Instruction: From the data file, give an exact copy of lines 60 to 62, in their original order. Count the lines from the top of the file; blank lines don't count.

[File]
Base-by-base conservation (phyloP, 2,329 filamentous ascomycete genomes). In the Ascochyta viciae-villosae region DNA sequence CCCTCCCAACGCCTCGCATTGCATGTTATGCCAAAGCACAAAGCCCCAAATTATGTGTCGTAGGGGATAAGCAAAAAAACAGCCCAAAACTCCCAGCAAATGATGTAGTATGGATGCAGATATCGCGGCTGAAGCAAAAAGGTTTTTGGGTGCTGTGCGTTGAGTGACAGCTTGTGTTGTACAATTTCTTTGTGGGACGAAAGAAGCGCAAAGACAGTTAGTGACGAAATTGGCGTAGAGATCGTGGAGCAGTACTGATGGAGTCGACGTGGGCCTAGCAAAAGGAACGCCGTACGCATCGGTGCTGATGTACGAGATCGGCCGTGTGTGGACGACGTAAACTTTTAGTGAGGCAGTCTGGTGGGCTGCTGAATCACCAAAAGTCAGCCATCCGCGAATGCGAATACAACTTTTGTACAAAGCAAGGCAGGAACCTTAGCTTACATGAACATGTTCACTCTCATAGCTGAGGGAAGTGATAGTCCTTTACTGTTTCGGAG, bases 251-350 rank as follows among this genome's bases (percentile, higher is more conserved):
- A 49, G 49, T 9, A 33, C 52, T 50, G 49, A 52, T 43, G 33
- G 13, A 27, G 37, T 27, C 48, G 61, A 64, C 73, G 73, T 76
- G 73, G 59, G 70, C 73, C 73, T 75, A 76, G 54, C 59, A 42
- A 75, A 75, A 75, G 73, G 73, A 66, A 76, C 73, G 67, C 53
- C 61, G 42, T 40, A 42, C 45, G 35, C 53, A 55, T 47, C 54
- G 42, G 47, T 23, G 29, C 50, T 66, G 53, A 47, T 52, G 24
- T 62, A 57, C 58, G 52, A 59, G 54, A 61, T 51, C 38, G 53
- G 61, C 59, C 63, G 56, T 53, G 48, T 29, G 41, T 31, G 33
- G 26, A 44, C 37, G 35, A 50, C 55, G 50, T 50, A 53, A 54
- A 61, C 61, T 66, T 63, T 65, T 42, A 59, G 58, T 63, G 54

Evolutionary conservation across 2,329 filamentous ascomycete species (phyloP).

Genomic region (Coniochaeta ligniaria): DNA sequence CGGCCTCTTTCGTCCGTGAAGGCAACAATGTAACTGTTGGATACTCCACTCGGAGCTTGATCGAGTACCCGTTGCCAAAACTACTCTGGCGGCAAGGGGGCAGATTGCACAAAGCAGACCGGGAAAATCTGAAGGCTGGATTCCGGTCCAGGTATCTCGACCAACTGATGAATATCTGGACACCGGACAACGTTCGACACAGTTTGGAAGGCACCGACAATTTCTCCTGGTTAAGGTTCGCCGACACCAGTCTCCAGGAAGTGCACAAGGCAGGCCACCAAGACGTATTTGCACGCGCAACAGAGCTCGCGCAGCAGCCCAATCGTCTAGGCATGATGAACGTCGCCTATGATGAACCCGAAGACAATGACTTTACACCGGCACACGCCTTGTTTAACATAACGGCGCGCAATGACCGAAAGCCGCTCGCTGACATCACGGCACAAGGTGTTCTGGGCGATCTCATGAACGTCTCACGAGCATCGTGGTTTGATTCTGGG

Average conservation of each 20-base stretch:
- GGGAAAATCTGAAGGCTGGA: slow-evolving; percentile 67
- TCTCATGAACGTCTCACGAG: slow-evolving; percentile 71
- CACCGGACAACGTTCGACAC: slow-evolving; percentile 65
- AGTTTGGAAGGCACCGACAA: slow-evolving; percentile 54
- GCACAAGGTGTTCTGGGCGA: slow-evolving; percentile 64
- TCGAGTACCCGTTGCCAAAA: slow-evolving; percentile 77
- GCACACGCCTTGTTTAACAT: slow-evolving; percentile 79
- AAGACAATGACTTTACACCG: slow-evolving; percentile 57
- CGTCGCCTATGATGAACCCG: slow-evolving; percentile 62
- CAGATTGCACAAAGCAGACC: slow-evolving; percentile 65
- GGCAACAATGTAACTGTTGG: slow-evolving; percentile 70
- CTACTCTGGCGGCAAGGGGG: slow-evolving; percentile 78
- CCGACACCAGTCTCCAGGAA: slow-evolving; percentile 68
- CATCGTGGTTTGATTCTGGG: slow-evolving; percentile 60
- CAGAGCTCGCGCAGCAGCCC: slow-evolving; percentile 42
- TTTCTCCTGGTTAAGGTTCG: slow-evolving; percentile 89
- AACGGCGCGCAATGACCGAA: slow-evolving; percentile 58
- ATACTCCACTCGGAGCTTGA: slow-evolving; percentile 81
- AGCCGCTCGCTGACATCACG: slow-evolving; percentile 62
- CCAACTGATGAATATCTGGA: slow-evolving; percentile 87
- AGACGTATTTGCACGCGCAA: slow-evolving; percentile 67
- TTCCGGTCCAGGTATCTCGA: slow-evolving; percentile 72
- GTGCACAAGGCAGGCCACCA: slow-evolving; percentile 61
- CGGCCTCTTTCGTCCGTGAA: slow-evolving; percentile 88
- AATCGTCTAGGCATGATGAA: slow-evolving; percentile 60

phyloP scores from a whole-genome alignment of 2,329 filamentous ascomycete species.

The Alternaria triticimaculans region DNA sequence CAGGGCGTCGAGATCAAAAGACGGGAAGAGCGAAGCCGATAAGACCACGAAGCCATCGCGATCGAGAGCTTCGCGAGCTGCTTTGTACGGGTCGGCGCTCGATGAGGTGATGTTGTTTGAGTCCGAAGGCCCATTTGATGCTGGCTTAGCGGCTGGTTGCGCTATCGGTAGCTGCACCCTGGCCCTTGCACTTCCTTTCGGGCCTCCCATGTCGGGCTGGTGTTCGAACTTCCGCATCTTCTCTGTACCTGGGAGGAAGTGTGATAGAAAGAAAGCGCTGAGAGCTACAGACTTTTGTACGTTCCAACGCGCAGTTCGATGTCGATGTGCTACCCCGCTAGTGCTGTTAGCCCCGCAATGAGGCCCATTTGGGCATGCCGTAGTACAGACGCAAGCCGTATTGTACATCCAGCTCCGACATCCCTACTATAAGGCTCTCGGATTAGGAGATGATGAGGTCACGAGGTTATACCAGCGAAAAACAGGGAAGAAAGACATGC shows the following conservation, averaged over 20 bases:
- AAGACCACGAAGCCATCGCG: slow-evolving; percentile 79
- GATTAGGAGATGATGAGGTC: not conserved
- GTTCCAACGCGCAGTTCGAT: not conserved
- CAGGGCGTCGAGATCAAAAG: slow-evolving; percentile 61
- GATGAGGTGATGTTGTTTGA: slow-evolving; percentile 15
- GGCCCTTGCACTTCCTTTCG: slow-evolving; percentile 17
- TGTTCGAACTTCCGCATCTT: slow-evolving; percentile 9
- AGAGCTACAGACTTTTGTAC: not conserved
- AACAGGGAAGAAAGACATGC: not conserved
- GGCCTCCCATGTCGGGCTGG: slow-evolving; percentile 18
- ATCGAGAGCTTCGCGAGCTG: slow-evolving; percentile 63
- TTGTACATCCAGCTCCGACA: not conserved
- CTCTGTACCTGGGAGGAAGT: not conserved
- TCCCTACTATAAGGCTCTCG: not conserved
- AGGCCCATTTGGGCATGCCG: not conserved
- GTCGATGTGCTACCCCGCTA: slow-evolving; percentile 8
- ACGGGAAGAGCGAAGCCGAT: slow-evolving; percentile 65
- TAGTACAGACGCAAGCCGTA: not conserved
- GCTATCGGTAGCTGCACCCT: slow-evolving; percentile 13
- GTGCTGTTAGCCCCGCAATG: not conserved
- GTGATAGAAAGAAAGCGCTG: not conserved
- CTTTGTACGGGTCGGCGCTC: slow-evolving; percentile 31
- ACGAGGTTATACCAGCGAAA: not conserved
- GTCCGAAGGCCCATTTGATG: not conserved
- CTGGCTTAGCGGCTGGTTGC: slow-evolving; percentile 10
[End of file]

- GCTATCGGTAGCTGCACCCT: slow-evolving; percentile 13
- GTGCTGTTAGCCCCGCAATG: not conserved
- GTGATAGAAAGAAAGCGCTG: not conserved